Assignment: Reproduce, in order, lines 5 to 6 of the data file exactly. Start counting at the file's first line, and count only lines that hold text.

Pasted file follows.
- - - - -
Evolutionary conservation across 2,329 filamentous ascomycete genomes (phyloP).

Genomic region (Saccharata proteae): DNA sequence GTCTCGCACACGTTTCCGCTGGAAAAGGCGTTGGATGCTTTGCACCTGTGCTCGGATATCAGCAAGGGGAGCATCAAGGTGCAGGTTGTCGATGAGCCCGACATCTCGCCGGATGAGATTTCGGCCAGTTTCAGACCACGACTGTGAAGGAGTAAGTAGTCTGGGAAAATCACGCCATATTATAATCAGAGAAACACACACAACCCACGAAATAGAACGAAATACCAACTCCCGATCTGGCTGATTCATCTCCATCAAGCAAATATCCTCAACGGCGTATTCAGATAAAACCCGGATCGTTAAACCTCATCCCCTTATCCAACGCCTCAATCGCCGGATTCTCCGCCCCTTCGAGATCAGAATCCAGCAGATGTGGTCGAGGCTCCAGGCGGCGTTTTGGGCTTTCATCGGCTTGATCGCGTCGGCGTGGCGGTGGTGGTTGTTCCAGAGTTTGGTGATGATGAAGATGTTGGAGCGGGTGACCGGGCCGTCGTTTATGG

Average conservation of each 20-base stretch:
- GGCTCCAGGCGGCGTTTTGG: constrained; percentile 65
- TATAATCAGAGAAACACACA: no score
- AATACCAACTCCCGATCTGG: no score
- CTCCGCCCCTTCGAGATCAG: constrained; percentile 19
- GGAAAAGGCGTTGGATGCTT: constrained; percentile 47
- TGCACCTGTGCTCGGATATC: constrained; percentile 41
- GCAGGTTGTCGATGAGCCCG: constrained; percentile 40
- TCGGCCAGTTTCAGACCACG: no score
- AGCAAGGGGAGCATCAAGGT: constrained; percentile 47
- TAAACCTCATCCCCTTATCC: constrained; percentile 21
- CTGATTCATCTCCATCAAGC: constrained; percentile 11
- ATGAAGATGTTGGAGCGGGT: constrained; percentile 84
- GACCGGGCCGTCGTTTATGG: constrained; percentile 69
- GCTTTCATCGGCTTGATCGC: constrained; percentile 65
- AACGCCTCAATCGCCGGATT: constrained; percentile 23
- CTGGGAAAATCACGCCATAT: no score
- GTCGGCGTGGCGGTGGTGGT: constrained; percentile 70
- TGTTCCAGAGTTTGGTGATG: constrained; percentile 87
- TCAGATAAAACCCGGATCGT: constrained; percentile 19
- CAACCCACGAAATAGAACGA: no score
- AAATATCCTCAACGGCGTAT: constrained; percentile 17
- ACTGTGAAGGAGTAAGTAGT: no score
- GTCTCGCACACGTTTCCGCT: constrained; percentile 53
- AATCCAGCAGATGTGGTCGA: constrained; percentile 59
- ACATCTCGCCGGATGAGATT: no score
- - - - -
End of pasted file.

- TATAATCAGAGAAACACACA: no score
- AATACCAACTCCCGATCTGG: no score